From 1922 to 1923, several egg-laying contests were held and all the competitors were Australian-bred Orpingtons. An Australorp hen laid 347 eggs in 365 days, while another one laid 354 eggs in just one year. But wait, here comes the real winner – an Australorp hen laid 364 eggs in 365 days!!! It set a new world record for a hen laying the most number of eggs in 1 year! And take note, they did not need help from artificial lighting!

In 1929, the American Poultry Association (APA) has recognized the Black Australorp as a standard breed. During the same year, the Australorp breed was admitted to the Standard of Perfection, used by the judges of the American Poultry Association during contests and exhibitions. On the other hand, the Australian Poultry Standards has already recognized the three color variants – black, blue, and white.

By the mid-1920s, this new chicken breed was introduced to the rest of the world and was welcomed with open arms. Shortly after, the chickens were sent back to England while some of them were brought to the United States. Other names were called to the breed, such as Australs and Australian Laying Orpingtons. However, they realized that the new breed would better be called Australorp (Short for Australian and Orpington).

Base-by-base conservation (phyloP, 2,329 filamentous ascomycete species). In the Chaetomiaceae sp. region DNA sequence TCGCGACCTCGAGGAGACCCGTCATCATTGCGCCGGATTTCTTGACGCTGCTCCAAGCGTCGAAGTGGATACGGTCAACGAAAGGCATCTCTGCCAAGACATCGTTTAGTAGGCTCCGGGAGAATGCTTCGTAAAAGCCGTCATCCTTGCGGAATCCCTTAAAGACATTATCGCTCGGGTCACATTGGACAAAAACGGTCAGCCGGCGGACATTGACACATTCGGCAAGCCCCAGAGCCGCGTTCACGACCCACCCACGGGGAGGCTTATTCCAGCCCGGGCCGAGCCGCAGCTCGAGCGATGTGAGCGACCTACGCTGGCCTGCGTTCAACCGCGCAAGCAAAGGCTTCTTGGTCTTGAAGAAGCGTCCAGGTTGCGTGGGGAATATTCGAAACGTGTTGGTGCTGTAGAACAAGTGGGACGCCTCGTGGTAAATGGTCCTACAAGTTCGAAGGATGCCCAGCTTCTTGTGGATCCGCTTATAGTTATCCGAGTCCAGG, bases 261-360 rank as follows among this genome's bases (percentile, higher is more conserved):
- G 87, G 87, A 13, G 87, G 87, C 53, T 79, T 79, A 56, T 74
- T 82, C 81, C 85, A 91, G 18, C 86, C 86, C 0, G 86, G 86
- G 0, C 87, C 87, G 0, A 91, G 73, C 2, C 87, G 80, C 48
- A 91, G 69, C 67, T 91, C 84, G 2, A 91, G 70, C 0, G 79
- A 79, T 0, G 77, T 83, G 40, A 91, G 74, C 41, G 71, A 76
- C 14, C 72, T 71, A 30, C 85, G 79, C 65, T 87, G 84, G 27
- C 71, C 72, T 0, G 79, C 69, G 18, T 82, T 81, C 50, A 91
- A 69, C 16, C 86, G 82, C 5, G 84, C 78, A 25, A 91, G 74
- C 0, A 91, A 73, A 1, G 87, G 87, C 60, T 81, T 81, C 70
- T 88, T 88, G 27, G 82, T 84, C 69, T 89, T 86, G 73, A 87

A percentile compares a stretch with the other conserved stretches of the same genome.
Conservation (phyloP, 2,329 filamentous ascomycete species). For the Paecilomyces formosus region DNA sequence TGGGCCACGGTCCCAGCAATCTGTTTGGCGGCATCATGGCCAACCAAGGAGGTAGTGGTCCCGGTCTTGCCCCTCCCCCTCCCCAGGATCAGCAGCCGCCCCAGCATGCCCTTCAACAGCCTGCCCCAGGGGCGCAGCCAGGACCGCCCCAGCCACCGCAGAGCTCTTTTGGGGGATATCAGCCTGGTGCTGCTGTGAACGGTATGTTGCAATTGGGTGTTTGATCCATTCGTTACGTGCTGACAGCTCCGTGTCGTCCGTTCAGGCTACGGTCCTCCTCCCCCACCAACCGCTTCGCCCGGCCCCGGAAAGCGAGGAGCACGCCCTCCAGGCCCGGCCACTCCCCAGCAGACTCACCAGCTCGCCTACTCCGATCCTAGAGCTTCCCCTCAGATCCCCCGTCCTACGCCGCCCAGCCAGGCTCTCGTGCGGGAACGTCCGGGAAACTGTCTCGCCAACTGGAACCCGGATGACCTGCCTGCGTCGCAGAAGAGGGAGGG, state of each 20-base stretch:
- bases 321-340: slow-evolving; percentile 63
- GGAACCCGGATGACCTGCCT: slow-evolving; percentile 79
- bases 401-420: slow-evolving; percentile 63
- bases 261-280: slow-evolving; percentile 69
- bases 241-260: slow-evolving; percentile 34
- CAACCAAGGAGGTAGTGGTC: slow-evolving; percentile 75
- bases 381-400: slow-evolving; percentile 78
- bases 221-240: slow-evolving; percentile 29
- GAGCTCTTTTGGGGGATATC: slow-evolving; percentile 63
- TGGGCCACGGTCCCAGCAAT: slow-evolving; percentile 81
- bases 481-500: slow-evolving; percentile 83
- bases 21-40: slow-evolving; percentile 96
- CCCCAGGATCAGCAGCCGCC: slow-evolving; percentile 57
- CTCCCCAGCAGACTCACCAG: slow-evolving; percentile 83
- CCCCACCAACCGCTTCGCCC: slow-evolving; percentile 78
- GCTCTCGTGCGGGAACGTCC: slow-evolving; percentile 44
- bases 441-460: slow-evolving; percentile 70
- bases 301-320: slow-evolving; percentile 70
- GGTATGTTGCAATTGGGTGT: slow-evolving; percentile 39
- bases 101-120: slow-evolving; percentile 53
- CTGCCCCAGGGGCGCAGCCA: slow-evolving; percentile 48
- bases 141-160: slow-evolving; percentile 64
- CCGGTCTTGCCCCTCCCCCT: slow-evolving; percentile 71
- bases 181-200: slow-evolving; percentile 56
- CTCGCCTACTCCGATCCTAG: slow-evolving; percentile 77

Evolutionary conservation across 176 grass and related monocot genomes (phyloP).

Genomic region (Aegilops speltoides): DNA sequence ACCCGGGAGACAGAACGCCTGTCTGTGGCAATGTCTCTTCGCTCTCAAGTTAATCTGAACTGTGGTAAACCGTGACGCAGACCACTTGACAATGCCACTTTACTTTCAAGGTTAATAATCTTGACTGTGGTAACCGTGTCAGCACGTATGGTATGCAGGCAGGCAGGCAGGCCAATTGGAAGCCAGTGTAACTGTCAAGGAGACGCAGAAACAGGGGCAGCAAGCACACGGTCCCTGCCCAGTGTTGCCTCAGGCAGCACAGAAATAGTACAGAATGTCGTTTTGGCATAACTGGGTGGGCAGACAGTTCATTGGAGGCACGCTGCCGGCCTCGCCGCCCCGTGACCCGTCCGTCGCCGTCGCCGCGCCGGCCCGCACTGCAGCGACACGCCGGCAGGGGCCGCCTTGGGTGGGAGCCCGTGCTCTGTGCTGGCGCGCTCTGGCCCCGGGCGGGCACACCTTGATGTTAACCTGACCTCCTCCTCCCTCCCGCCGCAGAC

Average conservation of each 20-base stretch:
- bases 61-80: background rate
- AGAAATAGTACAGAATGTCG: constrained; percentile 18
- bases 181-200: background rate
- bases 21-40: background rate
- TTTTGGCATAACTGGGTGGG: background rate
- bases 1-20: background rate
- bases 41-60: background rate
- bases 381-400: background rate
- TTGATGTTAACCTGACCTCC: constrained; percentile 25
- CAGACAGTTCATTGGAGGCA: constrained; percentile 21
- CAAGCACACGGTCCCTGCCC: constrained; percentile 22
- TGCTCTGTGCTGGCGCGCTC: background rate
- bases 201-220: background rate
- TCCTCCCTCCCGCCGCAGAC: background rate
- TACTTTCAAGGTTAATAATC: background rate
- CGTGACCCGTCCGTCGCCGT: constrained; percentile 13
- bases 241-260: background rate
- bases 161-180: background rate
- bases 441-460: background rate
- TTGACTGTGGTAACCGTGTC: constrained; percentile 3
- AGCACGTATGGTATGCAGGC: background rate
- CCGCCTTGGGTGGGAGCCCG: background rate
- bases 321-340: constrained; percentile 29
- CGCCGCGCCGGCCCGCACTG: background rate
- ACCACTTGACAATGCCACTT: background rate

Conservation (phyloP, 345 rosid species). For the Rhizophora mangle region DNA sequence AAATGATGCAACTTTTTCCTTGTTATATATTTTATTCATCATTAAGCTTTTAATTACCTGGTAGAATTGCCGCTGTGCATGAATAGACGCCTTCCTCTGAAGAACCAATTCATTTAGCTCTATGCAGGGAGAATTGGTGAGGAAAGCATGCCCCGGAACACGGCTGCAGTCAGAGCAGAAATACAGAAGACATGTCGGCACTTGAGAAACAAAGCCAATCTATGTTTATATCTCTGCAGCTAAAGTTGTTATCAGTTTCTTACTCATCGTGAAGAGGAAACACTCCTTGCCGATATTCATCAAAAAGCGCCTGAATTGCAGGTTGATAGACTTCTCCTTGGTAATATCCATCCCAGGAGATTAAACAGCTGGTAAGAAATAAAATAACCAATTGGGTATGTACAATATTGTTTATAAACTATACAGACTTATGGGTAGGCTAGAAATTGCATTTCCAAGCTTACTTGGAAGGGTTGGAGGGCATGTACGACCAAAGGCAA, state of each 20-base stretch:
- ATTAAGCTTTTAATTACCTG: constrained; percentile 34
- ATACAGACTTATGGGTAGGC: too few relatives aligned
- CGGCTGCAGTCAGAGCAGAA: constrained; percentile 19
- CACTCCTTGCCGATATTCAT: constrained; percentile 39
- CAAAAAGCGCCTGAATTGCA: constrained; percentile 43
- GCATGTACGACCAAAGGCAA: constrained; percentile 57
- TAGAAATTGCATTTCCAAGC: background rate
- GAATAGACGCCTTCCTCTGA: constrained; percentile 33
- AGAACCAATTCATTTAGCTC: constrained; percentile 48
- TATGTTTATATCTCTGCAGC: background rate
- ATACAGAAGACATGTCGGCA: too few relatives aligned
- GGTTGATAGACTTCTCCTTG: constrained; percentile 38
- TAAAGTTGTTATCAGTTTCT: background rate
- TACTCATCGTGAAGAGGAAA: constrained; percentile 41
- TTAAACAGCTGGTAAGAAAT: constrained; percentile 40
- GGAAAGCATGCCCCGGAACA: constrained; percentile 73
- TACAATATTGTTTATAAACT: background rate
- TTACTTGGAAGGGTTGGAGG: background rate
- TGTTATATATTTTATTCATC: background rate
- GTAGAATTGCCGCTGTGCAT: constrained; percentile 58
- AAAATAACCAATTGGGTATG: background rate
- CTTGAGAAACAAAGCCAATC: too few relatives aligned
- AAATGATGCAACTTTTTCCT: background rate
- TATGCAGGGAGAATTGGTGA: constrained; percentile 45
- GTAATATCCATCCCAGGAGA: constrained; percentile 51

Characteristics of Australorp Chickens

As mentioned above, the Australorp breed has been recognized by the Australian Poultry Standards in three different color varieties:

  • the original glossy black
  • the blue one with blue-gray feathers which is quite rare
  • and the White Australorp which is not so popular and can be thought of as a crossbreed with a White Leghorn